Playing the trading game is a balancing act for clubs like the Orioles

Forgive Buck Showalter for displaying a certain ambivalence toward Wednesday's 4 p.m. deadline for teams to make trades without passing players through waivers. There's definitely a fine line there.

If you're the manager of a team that went to the playoffs last year and is currently in the second wild-card position, you don't want to be broadcasting that you're dissatisfied with anyone on your roster. So he did his best Tuesday to talk around some of the trade speculation that has attached to his team.

"You've got to be careful spending too much time in somebody else's backyard and not in your own," he said before the series opener against the Houston Astros, "so that's where I'm trying to keep focus."

Fair enough, but the Orioles already have spent quite a bit of time and effort to bring in a couple of veteran pitchers well ahead of the deadline and clearly still feel the need to strengthen the club for the stretch run. Showalter also pointed out that "it's not a hard deadline," but that doesn't mean it isn't an important one.

It's true that there still will be opportunities to acquire help in August. Players do get through waivers, and the Orioles made an important post-deadline move to acquire veteran pitcher Joe Saunders last year. It's also true, however, that the competition for the best players available generally takes place in late June and July, so don't be surprised if Dan Duquette has one more deal up his sleeve.

He already has shown that he isn't afraid to act when necessity dictates. The deal that brought veteran right-handed starter Scott Feldman to Batlimore on July 2 helped stabilize the rotation after the Orioles had spent three months picking through the upper levels of the organization to keep it together.

The trade for reliever Francisco Rodriguez last week was even more decisive, as the Orioles had dealt erratic right-hander Pedro Strop to the Chicago Cubs in the deal for Feldman and were showing some vulnerability in the late innings.

Trading for Rodriguez made sense on a lot of levels. He's a guy who once saved 62 games in a season and has a ton of postseason experience. He probably isn't that same guy at this stage in his career, but he had 10 saves and a 1.09 ERA when Duquette acquired him from the Milwaukee Brewers for minor league infielder Nick Delmonico.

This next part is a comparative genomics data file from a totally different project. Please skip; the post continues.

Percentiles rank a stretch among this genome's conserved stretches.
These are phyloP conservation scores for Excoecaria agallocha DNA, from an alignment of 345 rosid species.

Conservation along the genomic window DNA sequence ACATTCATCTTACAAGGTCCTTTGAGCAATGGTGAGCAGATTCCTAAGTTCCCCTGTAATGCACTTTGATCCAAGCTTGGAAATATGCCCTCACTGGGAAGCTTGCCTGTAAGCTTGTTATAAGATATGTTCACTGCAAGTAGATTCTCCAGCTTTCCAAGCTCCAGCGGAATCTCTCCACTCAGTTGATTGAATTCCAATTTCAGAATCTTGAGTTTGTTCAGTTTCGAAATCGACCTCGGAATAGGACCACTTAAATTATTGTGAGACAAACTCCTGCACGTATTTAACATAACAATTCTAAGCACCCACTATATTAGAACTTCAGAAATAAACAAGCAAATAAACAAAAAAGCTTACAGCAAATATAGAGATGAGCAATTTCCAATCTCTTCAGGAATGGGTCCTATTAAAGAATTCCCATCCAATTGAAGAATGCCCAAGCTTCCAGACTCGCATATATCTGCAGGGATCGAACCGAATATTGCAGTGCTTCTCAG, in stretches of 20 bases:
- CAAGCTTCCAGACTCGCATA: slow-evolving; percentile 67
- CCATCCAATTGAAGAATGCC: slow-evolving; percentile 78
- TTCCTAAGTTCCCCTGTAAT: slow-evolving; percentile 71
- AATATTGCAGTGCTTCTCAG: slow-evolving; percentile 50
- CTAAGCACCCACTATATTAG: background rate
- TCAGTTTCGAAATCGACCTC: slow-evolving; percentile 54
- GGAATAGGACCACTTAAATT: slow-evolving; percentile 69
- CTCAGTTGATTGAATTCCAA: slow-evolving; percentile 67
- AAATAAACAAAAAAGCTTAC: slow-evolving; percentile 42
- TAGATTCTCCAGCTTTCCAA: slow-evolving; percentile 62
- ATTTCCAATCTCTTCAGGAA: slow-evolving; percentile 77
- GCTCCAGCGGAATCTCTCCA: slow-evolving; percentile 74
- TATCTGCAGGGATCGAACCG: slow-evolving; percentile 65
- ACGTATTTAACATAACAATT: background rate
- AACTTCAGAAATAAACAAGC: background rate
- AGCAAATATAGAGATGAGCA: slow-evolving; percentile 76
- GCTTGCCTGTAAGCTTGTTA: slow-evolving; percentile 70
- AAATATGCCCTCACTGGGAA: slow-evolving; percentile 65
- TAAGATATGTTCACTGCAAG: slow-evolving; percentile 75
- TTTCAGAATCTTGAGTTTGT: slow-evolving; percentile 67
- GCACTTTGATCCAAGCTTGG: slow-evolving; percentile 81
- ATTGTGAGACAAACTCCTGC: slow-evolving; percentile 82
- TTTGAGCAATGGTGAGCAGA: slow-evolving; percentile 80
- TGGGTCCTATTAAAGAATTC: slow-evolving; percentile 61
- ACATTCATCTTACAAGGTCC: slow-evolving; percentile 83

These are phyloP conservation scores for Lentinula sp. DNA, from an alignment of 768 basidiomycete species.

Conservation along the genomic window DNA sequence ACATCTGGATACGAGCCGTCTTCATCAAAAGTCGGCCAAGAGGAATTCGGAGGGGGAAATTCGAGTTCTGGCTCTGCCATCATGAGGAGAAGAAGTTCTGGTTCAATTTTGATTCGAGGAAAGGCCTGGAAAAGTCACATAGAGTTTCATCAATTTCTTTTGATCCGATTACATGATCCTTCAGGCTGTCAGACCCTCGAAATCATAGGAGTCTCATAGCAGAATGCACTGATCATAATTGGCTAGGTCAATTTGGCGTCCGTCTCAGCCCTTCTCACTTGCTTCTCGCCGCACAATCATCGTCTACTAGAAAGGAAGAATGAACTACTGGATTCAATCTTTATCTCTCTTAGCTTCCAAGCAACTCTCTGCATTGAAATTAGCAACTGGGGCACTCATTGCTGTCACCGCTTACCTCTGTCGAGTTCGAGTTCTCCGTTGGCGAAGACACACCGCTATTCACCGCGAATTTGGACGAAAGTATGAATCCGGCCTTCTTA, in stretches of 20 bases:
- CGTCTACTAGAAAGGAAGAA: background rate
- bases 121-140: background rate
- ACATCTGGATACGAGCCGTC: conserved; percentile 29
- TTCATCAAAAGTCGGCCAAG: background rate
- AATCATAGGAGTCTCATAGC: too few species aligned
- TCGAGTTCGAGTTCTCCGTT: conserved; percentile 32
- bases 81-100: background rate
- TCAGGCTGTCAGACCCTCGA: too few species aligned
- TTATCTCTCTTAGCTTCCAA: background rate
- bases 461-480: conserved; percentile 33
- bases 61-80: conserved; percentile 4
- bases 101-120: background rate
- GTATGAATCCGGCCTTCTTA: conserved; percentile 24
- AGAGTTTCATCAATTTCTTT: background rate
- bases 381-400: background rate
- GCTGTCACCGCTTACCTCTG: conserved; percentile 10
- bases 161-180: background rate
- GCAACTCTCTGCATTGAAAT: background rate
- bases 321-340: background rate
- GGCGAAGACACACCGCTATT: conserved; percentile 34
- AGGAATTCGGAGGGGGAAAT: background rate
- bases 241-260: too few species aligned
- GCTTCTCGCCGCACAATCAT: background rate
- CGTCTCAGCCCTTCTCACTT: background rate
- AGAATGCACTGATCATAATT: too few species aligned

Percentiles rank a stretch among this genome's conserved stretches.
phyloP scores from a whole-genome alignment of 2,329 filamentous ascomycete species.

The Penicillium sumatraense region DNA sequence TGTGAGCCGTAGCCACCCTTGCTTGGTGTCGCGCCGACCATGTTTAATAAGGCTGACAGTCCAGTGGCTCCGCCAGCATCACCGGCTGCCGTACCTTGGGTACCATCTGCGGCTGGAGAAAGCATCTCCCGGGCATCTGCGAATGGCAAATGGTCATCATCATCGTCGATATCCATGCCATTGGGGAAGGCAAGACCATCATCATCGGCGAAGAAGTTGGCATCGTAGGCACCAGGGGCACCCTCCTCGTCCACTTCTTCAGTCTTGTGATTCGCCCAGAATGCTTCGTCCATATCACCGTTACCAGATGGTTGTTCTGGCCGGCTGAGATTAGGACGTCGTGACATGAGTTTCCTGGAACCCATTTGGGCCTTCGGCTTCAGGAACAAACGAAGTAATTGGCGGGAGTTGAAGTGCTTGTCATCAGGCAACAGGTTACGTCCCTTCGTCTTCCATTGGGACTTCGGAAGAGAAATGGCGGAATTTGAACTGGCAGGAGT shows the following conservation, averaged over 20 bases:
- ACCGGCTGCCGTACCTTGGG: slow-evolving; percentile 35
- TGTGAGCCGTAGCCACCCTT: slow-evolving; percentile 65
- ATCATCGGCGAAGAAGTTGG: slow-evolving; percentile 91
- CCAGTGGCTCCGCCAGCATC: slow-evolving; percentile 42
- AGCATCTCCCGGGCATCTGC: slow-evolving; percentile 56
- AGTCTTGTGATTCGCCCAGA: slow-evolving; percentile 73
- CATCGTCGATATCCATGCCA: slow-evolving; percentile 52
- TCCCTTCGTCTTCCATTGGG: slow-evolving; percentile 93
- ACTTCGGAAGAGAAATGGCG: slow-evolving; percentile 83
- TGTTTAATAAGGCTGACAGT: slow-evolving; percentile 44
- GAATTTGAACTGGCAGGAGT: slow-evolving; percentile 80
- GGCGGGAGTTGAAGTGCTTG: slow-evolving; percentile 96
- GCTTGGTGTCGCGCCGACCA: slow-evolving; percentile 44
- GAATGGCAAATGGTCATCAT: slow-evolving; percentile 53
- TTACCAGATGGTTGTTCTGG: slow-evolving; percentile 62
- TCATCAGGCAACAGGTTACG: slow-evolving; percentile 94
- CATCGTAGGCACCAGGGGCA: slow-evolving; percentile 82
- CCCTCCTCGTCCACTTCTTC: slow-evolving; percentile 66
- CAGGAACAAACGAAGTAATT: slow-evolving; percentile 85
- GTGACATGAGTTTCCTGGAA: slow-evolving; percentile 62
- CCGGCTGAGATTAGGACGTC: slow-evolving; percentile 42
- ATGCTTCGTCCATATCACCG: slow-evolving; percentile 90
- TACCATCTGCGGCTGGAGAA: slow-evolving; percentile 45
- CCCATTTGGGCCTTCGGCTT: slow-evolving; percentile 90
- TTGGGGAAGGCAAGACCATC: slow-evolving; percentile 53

Duquette and Showalter will tell you that it was just about adding another experienced reliever who could fit into the late-inning mix, but K-Rod also gives the Orioles an alternative if closer Jim Johnson falls into another funk. The deal also had an added dimension if you believe the rumor that Duquette was eager to make the deal because he believed the Boston Red Sox were also interested.

Now, it's a question of how much change is enough and if there is any concern that bringing in a bunch of new personalities might negatively affect the chemistry of the team.

The early results are mixed. Feldman has pitched well in three of his five starts, and the Orioles are 3-2 in those games. Rodriguez has pitched twice, but going into Tuesday night's game there had not been a hold or save situation since he arrived.

Like just about every other team in baseball, the Orioles could use a quality starting pitcher, especially with Jason Hammel in a seemingly constant struggle with his command, and they have yet to settle their designated hitter situation. Acquiring an impact player of either stripe would likely have to be done by the Wednesday deadline, because it's particularly difficult for a contending team to pull off a high-end waiver deal late in the season.

Showalter said Tuesday that he isn't concerned about the chemistry question. The Orioles have been moving players in and out of their clubhouse since the start of last season without any hint of disruption.

"I do concern myself with it if there were people that could disrupt something like that, but I think our guys are too strong that they're not going to have that be an issue," he said. "They've got a pretty strong feeling about what works and what doesn't. I don't think they're going to let anything get in the way of that. Letting that be a challenge ... it's challenge enough the teams that we're facing and the game itself."

Read more from columnist Peter Schmuck on his blog, "The Schmuck Stops Here" at and listen when he co-hosts "The Week in Review" at noon Fridays on WBAL (1090 AM) and at

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